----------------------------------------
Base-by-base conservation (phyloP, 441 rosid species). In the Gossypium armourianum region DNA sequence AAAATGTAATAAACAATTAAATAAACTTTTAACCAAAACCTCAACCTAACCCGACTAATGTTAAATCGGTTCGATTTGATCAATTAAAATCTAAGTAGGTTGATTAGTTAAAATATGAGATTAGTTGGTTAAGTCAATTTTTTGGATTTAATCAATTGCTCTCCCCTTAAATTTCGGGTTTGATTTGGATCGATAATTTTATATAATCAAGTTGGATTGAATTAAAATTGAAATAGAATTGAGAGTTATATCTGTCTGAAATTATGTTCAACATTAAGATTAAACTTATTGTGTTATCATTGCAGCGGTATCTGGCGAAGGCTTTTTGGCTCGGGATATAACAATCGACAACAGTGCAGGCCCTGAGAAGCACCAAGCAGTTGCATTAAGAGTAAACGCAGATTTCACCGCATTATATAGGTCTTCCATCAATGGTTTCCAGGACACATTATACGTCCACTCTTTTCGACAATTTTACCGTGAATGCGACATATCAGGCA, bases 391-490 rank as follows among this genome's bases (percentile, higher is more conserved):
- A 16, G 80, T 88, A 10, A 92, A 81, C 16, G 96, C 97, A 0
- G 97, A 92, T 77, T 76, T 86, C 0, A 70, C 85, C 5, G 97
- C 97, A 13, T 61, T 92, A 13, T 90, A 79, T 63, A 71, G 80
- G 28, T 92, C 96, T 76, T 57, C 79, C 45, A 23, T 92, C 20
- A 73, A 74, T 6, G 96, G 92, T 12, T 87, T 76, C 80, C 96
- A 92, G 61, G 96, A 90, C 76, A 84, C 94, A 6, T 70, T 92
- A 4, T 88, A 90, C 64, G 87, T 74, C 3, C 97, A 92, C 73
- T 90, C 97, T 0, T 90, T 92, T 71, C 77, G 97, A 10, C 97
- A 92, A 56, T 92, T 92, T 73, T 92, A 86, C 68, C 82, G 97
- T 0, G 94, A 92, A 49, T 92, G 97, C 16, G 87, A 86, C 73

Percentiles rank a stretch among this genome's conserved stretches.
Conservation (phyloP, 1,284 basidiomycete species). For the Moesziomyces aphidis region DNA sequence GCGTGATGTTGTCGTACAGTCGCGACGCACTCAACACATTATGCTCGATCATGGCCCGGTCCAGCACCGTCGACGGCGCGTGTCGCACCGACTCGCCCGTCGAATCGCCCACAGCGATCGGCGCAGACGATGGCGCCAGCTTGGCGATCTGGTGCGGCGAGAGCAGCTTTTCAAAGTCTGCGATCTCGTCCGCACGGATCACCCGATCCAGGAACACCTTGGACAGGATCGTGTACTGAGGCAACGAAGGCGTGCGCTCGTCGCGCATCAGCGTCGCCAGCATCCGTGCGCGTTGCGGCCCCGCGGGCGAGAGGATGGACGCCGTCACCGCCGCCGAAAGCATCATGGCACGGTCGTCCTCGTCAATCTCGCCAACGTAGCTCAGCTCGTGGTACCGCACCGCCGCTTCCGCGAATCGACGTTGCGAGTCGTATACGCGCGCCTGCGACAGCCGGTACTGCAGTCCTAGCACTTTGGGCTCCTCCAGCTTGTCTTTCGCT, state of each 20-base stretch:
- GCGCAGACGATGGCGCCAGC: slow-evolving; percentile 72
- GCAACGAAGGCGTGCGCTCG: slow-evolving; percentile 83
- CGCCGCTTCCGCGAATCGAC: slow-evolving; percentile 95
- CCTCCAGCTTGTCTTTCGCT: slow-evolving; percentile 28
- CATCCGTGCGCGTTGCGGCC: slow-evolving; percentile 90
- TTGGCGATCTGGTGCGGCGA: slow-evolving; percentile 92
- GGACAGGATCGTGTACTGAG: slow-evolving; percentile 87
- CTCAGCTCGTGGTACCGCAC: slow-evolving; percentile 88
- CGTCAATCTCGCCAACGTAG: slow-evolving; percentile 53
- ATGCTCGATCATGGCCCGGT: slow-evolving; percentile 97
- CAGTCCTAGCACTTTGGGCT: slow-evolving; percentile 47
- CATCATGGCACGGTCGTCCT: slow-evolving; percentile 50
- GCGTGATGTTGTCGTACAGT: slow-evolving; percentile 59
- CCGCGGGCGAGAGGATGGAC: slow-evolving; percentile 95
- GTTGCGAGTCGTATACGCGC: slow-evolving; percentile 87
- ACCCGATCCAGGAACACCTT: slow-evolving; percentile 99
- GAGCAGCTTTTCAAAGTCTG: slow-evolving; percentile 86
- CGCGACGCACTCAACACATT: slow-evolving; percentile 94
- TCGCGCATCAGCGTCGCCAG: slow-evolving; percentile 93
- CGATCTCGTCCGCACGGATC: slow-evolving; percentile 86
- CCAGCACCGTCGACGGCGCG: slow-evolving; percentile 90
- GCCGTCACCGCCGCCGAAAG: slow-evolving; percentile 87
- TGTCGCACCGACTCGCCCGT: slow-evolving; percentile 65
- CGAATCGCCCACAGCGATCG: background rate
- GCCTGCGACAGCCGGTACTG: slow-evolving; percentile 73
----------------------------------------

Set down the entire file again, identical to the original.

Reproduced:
Base-by-base conservation (phyloP, 441 rosid species). In the Gossypium armourianum region DNA sequence AAAATGTAATAAACAATTAAATAAACTTTTAACCAAAACCTCAACCTAACCCGACTAATGTTAAATCGGTTCGATTTGATCAATTAAAATCTAAGTAGGTTGATTAGTTAAAATATGAGATTAGTTGGTTAAGTCAATTTTTTGGATTTAATCAATTGCTCTCCCCTTAAATTTCGGGTTTGATTTGGATCGATAATTTTATATAATCAAGTTGGATTGAATTAAAATTGAAATAGAATTGAGAGTTATATCTGTCTGAAATTATGTTCAACATTAAGATTAAACTTATTGTGTTATCATTGCAGCGGTATCTGGCGAAGGCTTTTTGGCTCGGGATATAACAATCGACAACAGTGCAGGCCCTGAGAAGCACCAAGCAGTTGCATTAAGAGTAAACGCAGATTTCACCGCATTATATAGGTCTTCCATCAATGGTTTCCAGGACACATTATACGTCCACTCTTTTCGACAATTTTACCGTGAATGCGACATATCAGGCA, bases 391-490 rank as follows among this genome's bases (percentile, higher is more conserved):
- A 16, G 80, T 88, A 10, A 92, A 81, C 16, G 96, C 97, A 0
- G 97, A 92, T 77, T 76, T 86, C 0, A 70, C 85, C 5, G 97
- C 97, A 13, T 61, T 92, A 13, T 90, A 79, T 63, A 71, G 80
- G 28, T 92, C 96, T 76, T 57, C 79, C 45, A 23, T 92, C 20
- A 73, A 74, T 6, G 96, G 92, T 12, T 87, T 76, C 80, C 96
- A 92, G 61, G 96, A 90, C 76, A 84, C 94, A 6, T 70, T 92
- A 4, T 88, A 90, C 64, G 87, T 74, C 3, C 97, A 92, C 73
- T 90, C 97, T 0, T 90, T 92, T 71, C 77, G 97, A 10, C 97
- A 92, A 56, T 92, T 92, T 73, T 92, A 86, C 68, C 82, G 97
- T 0, G 94, A 92, A 49, T 92, G 97, C 16, G 87, A 86, C 73

Percentiles rank a stretch among this genome's conserved stretches.
Conservation (phyloP, 1,284 basidiomycete species). For the Moesziomyces aphidis region DNA sequence GCGTGATGTTGTCGTACAGTCGCGACGCACTCAACACATTATGCTCGATCATGGCCCGGTCCAGCACCGTCGACGGCGCGTGTCGCACCGACTCGCCCGTCGAATCGCCCACAGCGATCGGCGCAGACGATGGCGCCAGCTTGGCGATCTGGTGCGGCGAGAGCAGCTTTTCAAAGTCTGCGATCTCGTCCGCACGGATCACCCGATCCAGGAACACCTTGGACAGGATCGTGTACTGAGGCAACGAAGGCGTGCGCTCGTCGCGCATCAGCGTCGCCAGCATCCGTGCGCGTTGCGGCCCCGCGGGCGAGAGGATGGACGCCGTCACCGCCGCCGAAAGCATCATGGCACGGTCGTCCTCGTCAATCTCGCCAACGTAGCTCAGCTCGTGGTACCGCACCGCCGCTTCCGCGAATCGACGTTGCGAGTCGTATACGCGCGCCTGCGACAGCCGGTACTGCAGTCCTAGCACTTTGGGCTCCTCCAGCTTGTCTTTCGCT, state of each 20-base stretch:
- GCGCAGACGATGGCGCCAGC: slow-evolving; percentile 72
- GCAACGAAGGCGTGCGCTCG: slow-evolving; percentile 83
- CGCCGCTTCCGCGAATCGAC: slow-evolving; percentile 95
- CCTCCAGCTTGTCTTTCGCT: slow-evolving; percentile 28
- CATCCGTGCGCGTTGCGGCC: slow-evolving; percentile 90
- TTGGCGATCTGGTGCGGCGA: slow-evolving; percentile 92
- GGACAGGATCGTGTACTGAG: slow-evolving; percentile 87
- CTCAGCTCGTGGTACCGCAC: slow-evolving; percentile 88
- CGTCAATCTCGCCAACGTAG: slow-evolving; percentile 53
- ATGCTCGATCATGGCCCGGT: slow-evolving; percentile 97
- CAGTCCTAGCACTTTGGGCT: slow-evolving; percentile 47
- CATCATGGCACGGTCGTCCT: slow-evolving; percentile 50
- GCGTGATGTTGTCGTACAGT: slow-evolving; percentile 59
- CCGCGGGCGAGAGGATGGAC: slow-evolving; percentile 95
- GTTGCGAGTCGTATACGCGC: slow-evolving; percentile 87
- ACCCGATCCAGGAACACCTT: slow-evolving; percentile 99
- GAGCAGCTTTTCAAAGTCTG: slow-evolving; percentile 86
- CGCGACGCACTCAACACATT: slow-evolving; percentile 94
- TCGCGCATCAGCGTCGCCAG: slow-evolving; percentile 93
- CGATCTCGTCCGCACGGATC: slow-evolving; percentile 86
- CCAGCACCGTCGACGGCGCG: slow-evolving; percentile 90
- GCCGTCACCGCCGCCGAAAG: slow-evolving; percentile 87
- TGTCGCACCGACTCGCCCGT: slow-evolving; percentile 65
- CGAATCGCCCACAGCGATCG: background rate
- GCCTGCGACAGCCGGTACTG: slow-evolving; percentile 73